The problem is not that architects have the wrong ideas about the impact of design. I’d venture a guess that most architects agree that they can influence how someone feels through their design, as Hosey suggests. To indulge in a generalization, architects are typically an idealistic bunch. They get into the profession to make the world better. But, at the end of the day, what architects get paid for is not the quality of their design, because while that might save someone money, the instances in which it makes them money are rare. And unfortunately, architects typically don’t make any more money based on how much they save a client. The vast majority of working architects would be totally out of a job were it not for the legal requirement that they stamp drawings to ensure the well-being of the public. This small piece of regulation is permissible in this economy only because of the immense financial risk that fires and collapses pose to business—risks businesses wouldn’t necessarily check themselves. Hosey’s examples of increased productivity and better mental health due to better design, on the other hand, do not bring about enough material gains or avoid enough losses to merit the same type of regulation. This leaves it in the hands of individual businesses to accept proposals that improve well-being, which I agree are desirable, in the form of sales pitches. Hosey is correct to say that this paradigm needs to shift, but that won’t happen through ideas alone; the logics that rule it are inherent to the power structures of economy and law.
These questions about the value of architecture and how it interfaces with capitalism have been and are being explored at length by Phil Bernstein in his column in The Architect’s Newspaper called “Practice Values.” Like Hosey, Bernstein is invested in finding ways to increase architecture’s value within capitalism, but his strategy finds its roots not in hypotheticals about the “power of design,” but rather in a clear understanding of how capitalism operates and on a determination to position architects “directly in the systems of delivery—the financial and technical protocols by which the architect’s ideas are built.” This could include, among other things, changing fee structures to be based on cost savings to clients, rather than on an hourly basis or on a percentage of construction costs. Bernstein and I still disagree (my strategy is rooted in changing the systems themselves), but his position, similarly to mine, is rooted in an understanding of how the work of architects is valued in our current economy.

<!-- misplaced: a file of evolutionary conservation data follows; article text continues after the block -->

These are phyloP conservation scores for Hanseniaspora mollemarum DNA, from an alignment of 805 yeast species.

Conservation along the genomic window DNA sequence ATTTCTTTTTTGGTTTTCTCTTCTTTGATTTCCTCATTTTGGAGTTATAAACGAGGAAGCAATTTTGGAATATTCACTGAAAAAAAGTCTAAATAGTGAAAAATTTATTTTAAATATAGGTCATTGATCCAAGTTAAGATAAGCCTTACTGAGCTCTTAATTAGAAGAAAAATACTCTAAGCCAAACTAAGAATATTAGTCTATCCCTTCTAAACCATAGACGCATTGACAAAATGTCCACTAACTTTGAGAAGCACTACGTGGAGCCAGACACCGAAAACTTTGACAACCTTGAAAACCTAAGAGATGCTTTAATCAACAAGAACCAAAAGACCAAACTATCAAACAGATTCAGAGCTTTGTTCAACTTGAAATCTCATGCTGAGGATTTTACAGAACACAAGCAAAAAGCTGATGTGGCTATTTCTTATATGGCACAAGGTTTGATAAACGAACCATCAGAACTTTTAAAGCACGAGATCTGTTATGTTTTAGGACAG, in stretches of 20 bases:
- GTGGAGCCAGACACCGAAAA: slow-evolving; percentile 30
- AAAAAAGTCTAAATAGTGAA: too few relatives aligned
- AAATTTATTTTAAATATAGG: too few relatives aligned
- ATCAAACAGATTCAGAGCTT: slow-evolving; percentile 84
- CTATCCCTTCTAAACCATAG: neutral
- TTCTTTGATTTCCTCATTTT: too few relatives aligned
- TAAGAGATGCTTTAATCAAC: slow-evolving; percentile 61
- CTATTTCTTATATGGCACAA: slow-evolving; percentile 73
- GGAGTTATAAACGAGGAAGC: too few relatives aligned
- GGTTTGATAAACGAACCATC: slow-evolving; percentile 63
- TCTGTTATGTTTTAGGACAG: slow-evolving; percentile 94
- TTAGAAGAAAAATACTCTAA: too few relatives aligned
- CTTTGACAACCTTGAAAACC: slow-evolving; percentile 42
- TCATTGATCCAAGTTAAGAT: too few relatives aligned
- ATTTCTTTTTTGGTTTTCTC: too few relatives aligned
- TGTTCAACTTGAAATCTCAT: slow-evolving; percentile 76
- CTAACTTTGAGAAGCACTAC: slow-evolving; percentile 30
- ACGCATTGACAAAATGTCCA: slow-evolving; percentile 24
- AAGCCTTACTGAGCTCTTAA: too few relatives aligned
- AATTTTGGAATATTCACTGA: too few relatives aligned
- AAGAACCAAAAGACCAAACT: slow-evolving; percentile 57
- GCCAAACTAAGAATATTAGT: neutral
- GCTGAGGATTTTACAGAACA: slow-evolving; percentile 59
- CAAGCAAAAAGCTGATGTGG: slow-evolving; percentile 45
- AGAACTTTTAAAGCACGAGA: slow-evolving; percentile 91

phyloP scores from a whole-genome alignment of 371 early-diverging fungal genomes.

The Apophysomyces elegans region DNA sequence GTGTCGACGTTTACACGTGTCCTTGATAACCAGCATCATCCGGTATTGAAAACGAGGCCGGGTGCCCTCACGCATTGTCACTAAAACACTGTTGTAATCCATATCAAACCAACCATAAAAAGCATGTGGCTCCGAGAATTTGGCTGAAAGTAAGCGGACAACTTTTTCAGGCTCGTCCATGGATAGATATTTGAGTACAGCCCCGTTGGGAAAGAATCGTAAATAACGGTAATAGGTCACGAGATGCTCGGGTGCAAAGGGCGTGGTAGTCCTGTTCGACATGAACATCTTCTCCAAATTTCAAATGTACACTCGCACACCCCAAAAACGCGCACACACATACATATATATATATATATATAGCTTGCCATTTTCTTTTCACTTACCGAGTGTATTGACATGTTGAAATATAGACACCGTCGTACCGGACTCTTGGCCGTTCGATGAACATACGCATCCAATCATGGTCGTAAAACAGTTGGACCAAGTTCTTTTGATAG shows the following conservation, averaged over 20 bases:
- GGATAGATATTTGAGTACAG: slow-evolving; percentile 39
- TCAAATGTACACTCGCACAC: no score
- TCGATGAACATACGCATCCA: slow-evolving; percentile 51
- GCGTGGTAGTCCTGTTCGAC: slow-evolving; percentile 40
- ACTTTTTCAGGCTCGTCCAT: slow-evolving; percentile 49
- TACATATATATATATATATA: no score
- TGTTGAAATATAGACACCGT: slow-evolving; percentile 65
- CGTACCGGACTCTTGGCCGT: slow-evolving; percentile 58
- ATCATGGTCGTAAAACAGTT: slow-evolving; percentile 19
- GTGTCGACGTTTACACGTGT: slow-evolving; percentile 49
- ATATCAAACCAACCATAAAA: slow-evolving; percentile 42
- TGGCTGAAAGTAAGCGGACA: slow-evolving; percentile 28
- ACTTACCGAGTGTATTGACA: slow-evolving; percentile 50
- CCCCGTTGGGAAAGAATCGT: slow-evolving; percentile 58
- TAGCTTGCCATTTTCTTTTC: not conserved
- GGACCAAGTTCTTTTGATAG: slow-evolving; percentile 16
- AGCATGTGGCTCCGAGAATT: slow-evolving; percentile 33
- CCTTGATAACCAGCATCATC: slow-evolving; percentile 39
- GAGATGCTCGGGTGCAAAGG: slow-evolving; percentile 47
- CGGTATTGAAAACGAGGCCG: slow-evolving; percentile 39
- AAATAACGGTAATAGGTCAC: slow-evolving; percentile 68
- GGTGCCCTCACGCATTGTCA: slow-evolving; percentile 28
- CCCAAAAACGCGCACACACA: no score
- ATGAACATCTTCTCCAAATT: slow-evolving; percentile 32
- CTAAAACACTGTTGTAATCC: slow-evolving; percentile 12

In my earlier generalization, I was referring to myself. I got into architecture to make the world more beautiful. I still think that should be possible, whether that beauty and the feelings it evokes make money for anyone. In order to move toward the future we want for the profession of architecture, we must be unabashed in our idealism while still realistic about its present. Hosey’s optimism about the potential of architecture, while admirable, skews his view of the field’s current state of affairs and of the realities of working as an architect today. I think we should have no pretensions about the state of things today, while still insisting that the value of beauty in architecture be beauty itself.
Lead image: the defiant Edith Macefield’s house, in Seattle.